It’s no secret that humans are not always rational. Although innately possessing the capacity for complex and abstract reasoning, strongly-held beliefs and cognitive biases often lead people to use that ability selectively and/or to employ it in the defense of unfounded ideas via specious motivated reasoning. One of the ways in which this manifests in through the selective rejection of well-supported scientific findings. This may take the form of rejecting evolution, denying the anthropogenic component of climate change, or believing that vaccines and genetically engineered foods are dangerous (just to name a handful).
Consequently, people who reject one or more robustly-supported scientific finding on ideological grounds have formulated or co-opted several arguments to defend their beliefs. Although numerous and varying widely in sophistication, they are finite in number, invariably flawed, and many of them are repeated often enough that I think they’re worth knowing how to recognize and refute.
Science Has Been Wrong Before! #CheckmarkScientits!
A particularly common family of these arguments are of the form “scientists were wrong about x, therefore they’re probably wrong about y.” Specific examples include “science said smoking was good for you,” or “science said thalidomide was safe,” or “science said the earth was flat,” or “in the 1970s there was a scientific consensus of an imminent ice age,” or “asbestos used to be considered perfectly safe,” or “what about DDT?”
*Obviously, science isn’t a person: it’s a set of approaches to the generation of new knowledge, but that is often how I’ve seen such arguments phrased. In my opinion, focusing too much on rebutting the grammatical issue distracts from the deeper flaws in the argument, and is ultimately an inferior argumentative strategy.
Don’t worry if you aren’t familiar with all of these. They’re just examples. The point is that they share a common underlying theme and they’re all flawed. In nearly all cases, these arguments are being used to justify the rejection of some more current scientific conclusion that the claimant simply doesn’t like. The smoking, thalidomide, asbestos, and DDT examples are used when the claimant doesn’t accept the science behind something researchers have determined is generally safe under normal circumstances (either for humans and/or for the environment). The 70s global cooling example is used to sow doubt on the veracity of the current scientific consensus on anthropogenic climate change, and the flat earth example is used for a variety of purposes.
Addressing “Scientists Were Wrong” Arguments
There are multiple problematic aspects to these “scientists were wrong” arguments. From a tactical point of view, each time I respond to it, I must make a choice as to which one of its multiple flaws (or combination thereof) I want to emphasize.
On the one hand, I could tear apart the person’s examples. It turns out that most of the cases that people list aren’t very good examples at all: tobacco, thalidomide, the earth being flat, geocentrism, global cooling, asbestos, agent orange, and possibly DDT are all bad arguments that typically rely on some degree of historical revisionism for them to work. In some of those examples, the idea never was a subject of strong scientific consensus, and the scientists weren’t actually wrong. Some of the others have more nuanced and circumstantial considerations to their stories which make them weak examples for the purpose the contrarian intends them. Although each example may make for an interesting case study, and I’ve used this approach on occasion, trying to address all such examples can turn into somewhat of a fool’s errand. This is because contrarians can always just dig for more examples while ignoring the flaws that were pointed out in their previous examples. It can also be quite time-consuming to meticulously break each case down, since different examples fail to support the claimant’s thesis for different reasons. Perhaps even more importantly, it’s tangential to the larger issue that past mistakes by scientists do not discredit the scientific method, nor do they establish the epistemic reliability of arbitrarily rejecting well-supported scientific conclusions due to personal feelings. Nevertheless, deconstructing the specific examples is one possible approach.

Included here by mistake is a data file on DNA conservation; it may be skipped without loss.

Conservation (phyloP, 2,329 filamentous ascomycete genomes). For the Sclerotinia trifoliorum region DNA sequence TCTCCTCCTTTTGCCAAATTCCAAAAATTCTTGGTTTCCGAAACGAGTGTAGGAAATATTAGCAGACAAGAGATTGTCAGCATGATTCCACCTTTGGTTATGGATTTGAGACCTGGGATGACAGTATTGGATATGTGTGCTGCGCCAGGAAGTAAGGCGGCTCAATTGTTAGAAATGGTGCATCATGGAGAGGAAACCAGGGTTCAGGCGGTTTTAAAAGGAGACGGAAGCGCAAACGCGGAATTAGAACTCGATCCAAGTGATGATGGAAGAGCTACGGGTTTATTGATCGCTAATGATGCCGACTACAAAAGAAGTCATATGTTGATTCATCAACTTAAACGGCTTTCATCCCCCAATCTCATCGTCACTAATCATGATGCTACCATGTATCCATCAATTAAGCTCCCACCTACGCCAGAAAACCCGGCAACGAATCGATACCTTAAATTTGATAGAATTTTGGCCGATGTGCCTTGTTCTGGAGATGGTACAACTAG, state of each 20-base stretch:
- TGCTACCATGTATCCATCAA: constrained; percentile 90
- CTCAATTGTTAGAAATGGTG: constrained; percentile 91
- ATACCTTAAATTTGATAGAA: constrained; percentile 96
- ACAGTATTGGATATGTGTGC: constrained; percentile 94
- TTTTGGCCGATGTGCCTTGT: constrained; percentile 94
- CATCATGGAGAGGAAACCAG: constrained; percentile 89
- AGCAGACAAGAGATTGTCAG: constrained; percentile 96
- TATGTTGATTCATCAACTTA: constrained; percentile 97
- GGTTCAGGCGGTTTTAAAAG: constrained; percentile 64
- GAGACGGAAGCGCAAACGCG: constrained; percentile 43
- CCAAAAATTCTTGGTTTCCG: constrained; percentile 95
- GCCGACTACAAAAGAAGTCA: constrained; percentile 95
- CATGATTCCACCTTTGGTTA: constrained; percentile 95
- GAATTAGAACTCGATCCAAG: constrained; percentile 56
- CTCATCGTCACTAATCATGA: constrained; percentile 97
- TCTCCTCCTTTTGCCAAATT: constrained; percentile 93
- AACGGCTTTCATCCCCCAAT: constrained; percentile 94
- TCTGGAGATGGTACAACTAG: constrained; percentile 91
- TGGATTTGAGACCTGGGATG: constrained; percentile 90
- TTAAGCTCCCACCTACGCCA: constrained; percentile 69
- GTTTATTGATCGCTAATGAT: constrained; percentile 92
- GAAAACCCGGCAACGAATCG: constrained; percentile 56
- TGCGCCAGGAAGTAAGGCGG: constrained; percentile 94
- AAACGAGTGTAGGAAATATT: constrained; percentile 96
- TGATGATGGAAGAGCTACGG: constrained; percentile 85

Alternatively, I can explain the relativity of wrong (as Asimov put it) and point out that old observed facts don’t ever really go away, and explain how that places constraints on which aspects of a scientific theory can change with new evidence and in what ways they can change without contradicting the facts or predictions that the older theory or model did get correct. Wrongness comes in varying degrees, and the progression of scientific knowledge is towards increasing refinement, and/or in some cases a conceptual reframing which preserves certain predictions of the older theory while reinterpreting its meaning. This phenomenon can be understood in analogy with the correspondence principle, as I’ve written about here. Science is a self-correcting enterprise, and that’s among its strengths: not its weaknesses. The main idea with this approach, however, is to emphasize that even when such self-corrections occur, they can’t happen just any old way. What that means is someone relying on future vindication of their (currently unsupported) beliefs on the grounds that the current paradigm could be wrong are ignoring the fact that scientific theories must remain consistent with the evidence. They may account for that evidence differently than preceding theories from a conceptual standpoint, but it can’t just contradict it.
Another option is that I can explain why Bayesian reasoning promises a higher rate of accuracy in our views than so-called pessimistic meta-induction (the view that since scientists were wrong before, they are likely equally wrong now). If you’ve never heard of Bayesian reasoning or pessimistic meta-induction, don’t worry about it. You’re not alone, and it’s not a central focus of this article. Put more plainly, the idea is that tacitly accepting the weight of the evidence in the present moment and later updating our views (if and only if newer evidence warrants doing so) results in us being less wrong less of the time than does rejecting the preponderance of evidence under the unjustified assumption that those are the current scientific conclusions which will later be proved wrong. Notice that none of these people start walking off of the tops of buildings on the grounds that “gravity might be wrong.” This approach is tricky to understand and even trickier to explain concisely. The concepts are somewhat sophisticated, and I’ve chosen to postpone further elaboration for a future article. The point is simply that this option exists as a possible counterpoint, and that it’s related to some concepts from epistemology and Bayesian statistics and aims to minimize both the frequency and degree to which we’re mistaken on scientific questions.